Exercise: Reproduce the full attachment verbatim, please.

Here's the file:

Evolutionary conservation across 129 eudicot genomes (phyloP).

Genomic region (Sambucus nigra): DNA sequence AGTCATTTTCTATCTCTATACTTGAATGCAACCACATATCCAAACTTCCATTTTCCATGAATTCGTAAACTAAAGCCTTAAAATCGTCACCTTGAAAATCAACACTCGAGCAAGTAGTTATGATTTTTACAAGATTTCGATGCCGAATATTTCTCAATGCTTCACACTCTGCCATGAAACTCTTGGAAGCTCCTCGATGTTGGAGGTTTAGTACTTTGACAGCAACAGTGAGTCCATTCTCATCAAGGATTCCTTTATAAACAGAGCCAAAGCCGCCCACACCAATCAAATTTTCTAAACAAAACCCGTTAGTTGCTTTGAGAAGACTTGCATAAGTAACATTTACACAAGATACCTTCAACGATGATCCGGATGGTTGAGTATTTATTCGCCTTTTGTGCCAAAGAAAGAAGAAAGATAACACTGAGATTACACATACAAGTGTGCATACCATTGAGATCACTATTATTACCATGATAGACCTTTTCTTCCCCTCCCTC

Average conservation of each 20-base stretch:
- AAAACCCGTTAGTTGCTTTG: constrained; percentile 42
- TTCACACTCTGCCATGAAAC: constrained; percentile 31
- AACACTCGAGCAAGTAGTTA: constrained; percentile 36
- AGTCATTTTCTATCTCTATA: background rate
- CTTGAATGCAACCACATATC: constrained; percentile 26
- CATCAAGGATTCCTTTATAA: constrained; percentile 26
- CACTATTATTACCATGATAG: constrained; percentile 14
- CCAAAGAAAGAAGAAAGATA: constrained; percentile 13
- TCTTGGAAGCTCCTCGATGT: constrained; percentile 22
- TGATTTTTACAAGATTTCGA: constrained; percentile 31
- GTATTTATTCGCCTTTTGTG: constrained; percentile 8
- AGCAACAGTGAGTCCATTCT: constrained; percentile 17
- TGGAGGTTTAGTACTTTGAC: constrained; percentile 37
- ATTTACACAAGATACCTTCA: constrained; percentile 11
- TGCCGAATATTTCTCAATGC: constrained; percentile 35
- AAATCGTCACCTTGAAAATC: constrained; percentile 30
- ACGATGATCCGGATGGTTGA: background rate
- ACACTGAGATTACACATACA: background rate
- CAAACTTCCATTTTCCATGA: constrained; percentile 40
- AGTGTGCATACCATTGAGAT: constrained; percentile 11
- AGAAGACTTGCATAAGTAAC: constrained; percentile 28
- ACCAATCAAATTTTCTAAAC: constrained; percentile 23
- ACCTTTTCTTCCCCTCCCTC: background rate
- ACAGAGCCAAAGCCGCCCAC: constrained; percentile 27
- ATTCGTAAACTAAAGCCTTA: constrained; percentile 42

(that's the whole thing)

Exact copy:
Evolutionary conservation across 129 eudicot genomes (phyloP).

Genomic region (Sambucus nigra): DNA sequence AGTCATTTTCTATCTCTATACTTGAATGCAACCACATATCCAAACTTCCATTTTCCATGAATTCGTAAACTAAAGCCTTAAAATCGTCACCTTGAAAATCAACACTCGAGCAAGTAGTTATGATTTTTACAAGATTTCGATGCCGAATATTTCTCAATGCTTCACACTCTGCCATGAAACTCTTGGAAGCTCCTCGATGTTGGAGGTTTAGTACTTTGACAGCAACAGTGAGTCCATTCTCATCAAGGATTCCTTTATAAACAGAGCCAAAGCCGCCCACACCAATCAAATTTTCTAAACAAAACCCGTTAGTTGCTTTGAGAAGACTTGCATAAGTAACATTTACACAAGATACCTTCAACGATGATCCGGATGGTTGAGTATTTATTCGCCTTTTGTGCCAAAGAAAGAAGAAAGATAACACTGAGATTACACATACAAGTGTGCATACCATTGAGATCACTATTATTACCATGATAGACCTTTTCTTCCCCTCCCTC

Average conservation of each 20-base stretch:
- AAAACCCGTTAGTTGCTTTG: constrained; percentile 42
- TTCACACTCTGCCATGAAAC: constrained; percentile 31
- AACACTCGAGCAAGTAGTTA: constrained; percentile 36
- AGTCATTTTCTATCTCTATA: background rate
- CTTGAATGCAACCACATATC: constrained; percentile 26
- CATCAAGGATTCCTTTATAA: constrained; percentile 26
- CACTATTATTACCATGATAG: constrained; percentile 14
- CCAAAGAAAGAAGAAAGATA: constrained; percentile 13
- TCTTGGAAGCTCCTCGATGT: constrained; percentile 22
- TGATTTTTACAAGATTTCGA: constrained; percentile 31
- GTATTTATTCGCCTTTTGTG: constrained; percentile 8
- AGCAACAGTGAGTCCATTCT: constrained; percentile 17
- TGGAGGTTTAGTACTTTGAC: constrained; percentile 37
- ATTTACACAAGATACCTTCA: constrained; percentile 11
- TGCCGAATATTTCTCAATGC: constrained; percentile 35
- AAATCGTCACCTTGAAAATC: constrained; percentile 30
- ACGATGATCCGGATGGTTGA: background rate
- ACACTGAGATTACACATACA: background rate
- CAAACTTCCATTTTCCATGA: constrained; percentile 40
- AGTGTGCATACCATTGAGAT: constrained; percentile 11
- AGAAGACTTGCATAAGTAAC: constrained; percentile 28
- ACCAATCAAATTTTCTAAAC: constrained; percentile 23
- ACCTTTTCTTCCCCTCCCTC: background rate
- ACAGAGCCAAAGCCGCCCAC: constrained; percentile 27
- ATTCGTAAACTAAAGCCTTA: constrained; percentile 42